Design for sustainability
Cranfield University's Dr Emma Dewberry explains how product design can reflect environmental principles
Discussing sustainability and design in the same sentence makes sense. Primarily it makes economic sense because it means using fewer resources to make more ‘stuff’. This eco-efficient argument is well established, if not yet widely practised – which is surprising given the cost benefits associated with many of its strategies.
At an extraction stage we have an emphasis on using less natural resource and producing less byproduct, pollutant and hazardous waste. In manufacture there is a focus on material and energy efficiency, moving away from linear resource flows. In the use stage energy consumption is often the focus, while at end of life questions arise concerning secondary use, refurbishment, repair and recycling.
A strategic view
Perhaps one of the reasons why eco-efficiency is still in its infancy is that for these strategies to be realised a more integrated and strategic view of design is needed, recognising whole lifecycle impacts from product conception. Decisions made in the early stage of the design process account for 80-90% of the environmental impacts associated with a product (be it car, kettle or house).
Thinking about a product’s impacts is not something that can be added on at the end of the design process. However, until sustainability is normalised in design, this sort of activity will continue to happen until the costs of not integrating this viewpoint become too high to carry. Perhaps European legislation such as the End-of-Life Vehicles and Waste Electrical and Electronic Equipment directives, which require firms to take back their products at the end of their life, will instigate a shift toward lifecycle thinking in product design.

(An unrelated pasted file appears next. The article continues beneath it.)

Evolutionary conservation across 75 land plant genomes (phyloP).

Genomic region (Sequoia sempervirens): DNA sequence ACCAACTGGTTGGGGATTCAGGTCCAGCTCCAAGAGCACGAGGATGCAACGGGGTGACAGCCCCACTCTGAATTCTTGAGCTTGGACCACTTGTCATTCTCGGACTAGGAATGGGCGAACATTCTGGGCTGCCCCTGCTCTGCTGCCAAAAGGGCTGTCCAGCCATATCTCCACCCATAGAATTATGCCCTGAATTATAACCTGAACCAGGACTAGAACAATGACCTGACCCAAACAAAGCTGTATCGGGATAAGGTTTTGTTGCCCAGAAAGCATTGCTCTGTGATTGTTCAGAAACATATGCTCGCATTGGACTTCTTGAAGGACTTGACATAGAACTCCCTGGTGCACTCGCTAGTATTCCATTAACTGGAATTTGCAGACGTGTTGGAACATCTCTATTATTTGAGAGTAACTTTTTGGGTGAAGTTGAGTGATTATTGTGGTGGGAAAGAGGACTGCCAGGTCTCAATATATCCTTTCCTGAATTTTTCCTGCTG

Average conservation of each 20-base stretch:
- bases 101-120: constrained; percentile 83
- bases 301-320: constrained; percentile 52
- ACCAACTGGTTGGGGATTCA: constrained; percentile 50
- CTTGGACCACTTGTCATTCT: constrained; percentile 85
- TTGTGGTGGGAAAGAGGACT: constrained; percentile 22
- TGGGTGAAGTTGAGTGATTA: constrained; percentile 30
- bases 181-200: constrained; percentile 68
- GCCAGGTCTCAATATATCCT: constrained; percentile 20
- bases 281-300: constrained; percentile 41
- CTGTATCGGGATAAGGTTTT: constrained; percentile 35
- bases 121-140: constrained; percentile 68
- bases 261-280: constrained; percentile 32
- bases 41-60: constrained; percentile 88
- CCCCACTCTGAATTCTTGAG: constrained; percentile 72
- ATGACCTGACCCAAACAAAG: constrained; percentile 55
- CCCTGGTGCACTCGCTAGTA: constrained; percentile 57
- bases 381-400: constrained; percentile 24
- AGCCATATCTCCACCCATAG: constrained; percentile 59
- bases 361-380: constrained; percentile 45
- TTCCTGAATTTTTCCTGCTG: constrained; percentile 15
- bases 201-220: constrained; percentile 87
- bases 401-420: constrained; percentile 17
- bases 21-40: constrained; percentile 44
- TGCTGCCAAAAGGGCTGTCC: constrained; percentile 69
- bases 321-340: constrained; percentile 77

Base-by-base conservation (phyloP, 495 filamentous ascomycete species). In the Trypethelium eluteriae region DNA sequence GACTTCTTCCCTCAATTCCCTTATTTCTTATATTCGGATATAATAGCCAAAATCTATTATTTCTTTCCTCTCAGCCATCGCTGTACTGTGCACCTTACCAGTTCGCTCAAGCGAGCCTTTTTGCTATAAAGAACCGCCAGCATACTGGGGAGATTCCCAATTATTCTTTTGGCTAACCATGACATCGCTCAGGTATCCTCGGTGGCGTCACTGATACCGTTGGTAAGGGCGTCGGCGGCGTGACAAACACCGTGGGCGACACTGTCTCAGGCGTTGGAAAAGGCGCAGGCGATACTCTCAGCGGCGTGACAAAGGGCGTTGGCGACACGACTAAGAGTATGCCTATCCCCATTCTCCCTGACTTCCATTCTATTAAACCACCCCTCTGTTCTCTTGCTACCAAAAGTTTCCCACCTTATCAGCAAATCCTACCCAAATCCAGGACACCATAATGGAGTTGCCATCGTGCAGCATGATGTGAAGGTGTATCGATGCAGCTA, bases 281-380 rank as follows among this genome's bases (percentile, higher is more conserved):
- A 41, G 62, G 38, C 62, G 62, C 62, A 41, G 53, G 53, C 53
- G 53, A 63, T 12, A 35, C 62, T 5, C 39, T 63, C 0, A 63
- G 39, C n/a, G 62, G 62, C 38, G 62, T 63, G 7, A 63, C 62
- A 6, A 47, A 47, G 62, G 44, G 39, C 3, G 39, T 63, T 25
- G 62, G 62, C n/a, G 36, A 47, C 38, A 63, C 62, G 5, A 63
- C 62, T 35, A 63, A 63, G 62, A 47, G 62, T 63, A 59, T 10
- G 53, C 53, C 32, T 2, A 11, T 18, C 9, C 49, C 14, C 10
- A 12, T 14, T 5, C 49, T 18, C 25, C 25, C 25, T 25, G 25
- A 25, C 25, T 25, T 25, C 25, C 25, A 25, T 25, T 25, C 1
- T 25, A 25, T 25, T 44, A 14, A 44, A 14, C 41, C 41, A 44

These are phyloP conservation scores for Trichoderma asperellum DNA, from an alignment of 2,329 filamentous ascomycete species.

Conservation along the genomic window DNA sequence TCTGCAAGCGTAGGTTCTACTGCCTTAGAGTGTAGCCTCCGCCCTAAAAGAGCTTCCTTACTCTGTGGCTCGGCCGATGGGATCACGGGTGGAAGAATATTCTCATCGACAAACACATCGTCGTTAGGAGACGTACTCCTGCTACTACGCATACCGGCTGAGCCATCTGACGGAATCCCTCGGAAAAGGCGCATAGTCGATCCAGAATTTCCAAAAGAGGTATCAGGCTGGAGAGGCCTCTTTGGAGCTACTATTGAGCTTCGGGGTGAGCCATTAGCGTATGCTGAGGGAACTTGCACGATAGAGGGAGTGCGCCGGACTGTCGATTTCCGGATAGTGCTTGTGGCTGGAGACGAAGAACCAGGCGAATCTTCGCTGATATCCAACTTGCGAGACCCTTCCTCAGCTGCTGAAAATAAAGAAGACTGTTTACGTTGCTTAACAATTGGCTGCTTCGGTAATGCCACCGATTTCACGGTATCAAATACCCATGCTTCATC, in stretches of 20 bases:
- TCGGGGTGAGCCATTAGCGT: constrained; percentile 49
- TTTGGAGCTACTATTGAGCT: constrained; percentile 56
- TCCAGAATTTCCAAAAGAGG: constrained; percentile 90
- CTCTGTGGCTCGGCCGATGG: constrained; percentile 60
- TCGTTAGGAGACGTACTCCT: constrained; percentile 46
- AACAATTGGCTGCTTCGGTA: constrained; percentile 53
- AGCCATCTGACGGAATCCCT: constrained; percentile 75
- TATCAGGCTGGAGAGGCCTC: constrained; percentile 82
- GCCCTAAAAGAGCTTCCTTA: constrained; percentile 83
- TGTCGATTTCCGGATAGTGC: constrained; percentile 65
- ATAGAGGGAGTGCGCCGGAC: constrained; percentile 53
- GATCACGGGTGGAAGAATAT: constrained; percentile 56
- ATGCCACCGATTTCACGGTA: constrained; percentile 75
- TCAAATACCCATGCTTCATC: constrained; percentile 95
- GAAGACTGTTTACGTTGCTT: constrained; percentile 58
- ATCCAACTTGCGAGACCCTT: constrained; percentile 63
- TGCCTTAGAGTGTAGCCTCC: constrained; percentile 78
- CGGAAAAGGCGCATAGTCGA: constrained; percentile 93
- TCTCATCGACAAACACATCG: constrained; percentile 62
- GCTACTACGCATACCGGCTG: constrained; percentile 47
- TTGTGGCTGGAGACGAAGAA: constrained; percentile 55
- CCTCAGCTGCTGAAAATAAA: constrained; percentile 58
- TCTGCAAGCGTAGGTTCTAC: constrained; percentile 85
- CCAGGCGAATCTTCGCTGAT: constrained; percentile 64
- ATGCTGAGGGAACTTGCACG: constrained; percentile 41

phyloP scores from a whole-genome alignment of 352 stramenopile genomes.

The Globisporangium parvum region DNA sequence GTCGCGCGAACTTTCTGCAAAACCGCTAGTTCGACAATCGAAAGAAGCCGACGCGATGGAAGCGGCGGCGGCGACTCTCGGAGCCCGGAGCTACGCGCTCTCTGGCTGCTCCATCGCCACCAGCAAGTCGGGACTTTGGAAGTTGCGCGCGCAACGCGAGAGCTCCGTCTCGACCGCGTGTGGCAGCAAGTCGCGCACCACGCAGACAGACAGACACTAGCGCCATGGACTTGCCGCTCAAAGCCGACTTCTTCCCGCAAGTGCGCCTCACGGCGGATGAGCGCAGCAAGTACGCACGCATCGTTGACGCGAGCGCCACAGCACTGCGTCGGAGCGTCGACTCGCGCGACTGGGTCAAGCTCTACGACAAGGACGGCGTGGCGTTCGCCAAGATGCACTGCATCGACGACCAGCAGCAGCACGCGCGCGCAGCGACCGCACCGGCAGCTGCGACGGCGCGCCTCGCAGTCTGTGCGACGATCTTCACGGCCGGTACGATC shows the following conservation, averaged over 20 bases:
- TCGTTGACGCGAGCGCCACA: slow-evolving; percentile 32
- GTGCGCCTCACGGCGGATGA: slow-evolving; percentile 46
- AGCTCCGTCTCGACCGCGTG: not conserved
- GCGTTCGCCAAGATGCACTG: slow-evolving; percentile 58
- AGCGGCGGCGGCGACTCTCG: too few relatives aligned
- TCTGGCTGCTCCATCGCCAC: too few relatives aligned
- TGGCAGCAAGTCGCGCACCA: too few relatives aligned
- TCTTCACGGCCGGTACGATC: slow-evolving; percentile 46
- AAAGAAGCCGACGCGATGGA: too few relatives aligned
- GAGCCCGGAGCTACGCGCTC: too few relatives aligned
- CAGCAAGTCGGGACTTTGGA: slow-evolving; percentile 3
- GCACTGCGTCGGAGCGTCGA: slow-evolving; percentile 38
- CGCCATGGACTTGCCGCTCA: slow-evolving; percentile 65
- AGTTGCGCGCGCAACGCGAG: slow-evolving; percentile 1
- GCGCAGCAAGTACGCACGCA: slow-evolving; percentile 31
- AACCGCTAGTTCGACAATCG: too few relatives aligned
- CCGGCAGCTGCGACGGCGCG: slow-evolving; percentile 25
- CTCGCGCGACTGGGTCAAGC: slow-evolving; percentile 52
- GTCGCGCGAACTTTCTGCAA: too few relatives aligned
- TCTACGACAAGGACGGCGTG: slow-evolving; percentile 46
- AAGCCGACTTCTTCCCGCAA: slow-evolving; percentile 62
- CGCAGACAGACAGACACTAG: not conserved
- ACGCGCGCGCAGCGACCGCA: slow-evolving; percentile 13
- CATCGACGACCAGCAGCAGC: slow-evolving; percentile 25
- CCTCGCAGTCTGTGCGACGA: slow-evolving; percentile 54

Such initiatives have the potential to foster commercial opportunities within business to move away from a model of linear resource flows to one that retains control of resources across the whole product lifecycle. This cyclical approach to resource management constitutes a mindset change for manufacturing industry, moving away from a traditional focus on delivering hardware, towards innovation in terms of functionality and perhaps service provision.
Although eco-efficiency is very much where current concern is focused in thinking differently about design, it represents only one aspect of the sustainable development agenda – reducing environmental degradation. A whole sustainable development perspective seeks appropriate economic growth within ecological limits while allowing all communities to equitably flourish now and in the future.
Realising its potential
Choices made through design influence our everyday world, from buildings and cars to clothes and food. Given the links between design and our surroundings, the question is – how does design begin to realise its potential to influence change toward sustainability? It seems that design needs to change from a subject that encourages the throughput of a material economy to one that is underpinned by sufficiency and quality of life.
Such transformation – away from product obsolescence, material consumption and waste creation toward efficient products, community resilience and individual empowerment – requires different questions to be posed in design and manufacture. Rather than focusing on making what exists slightly better, here lies an opportunity to achieve alternative – perhaps radical – solutions.
Moving towards a system viewpoint
The latter is a longer-term strategy, and unless steps towards such a strategy begin now, on-going incremental improvements will not orient us quickly enough towards sustainability. The validity of this becomes more obvious when we consider that growing global perceptions of quality of life are based entirely around material consumption.
What is needed is a move away from product strategies to a system viewpoint that asks questions of designers concerning the requirements of meeting human needs and closing resource loops in refocusing industrial activities to promote more sustainable lifestyles.
This all sounds rather disruptive – and it is. The choice is either to ignore the decreasing availability of natural capital or acknowledge these limits and seek competitive and alternative visions for how business best serves society and its own interests in working towards sustainable goals.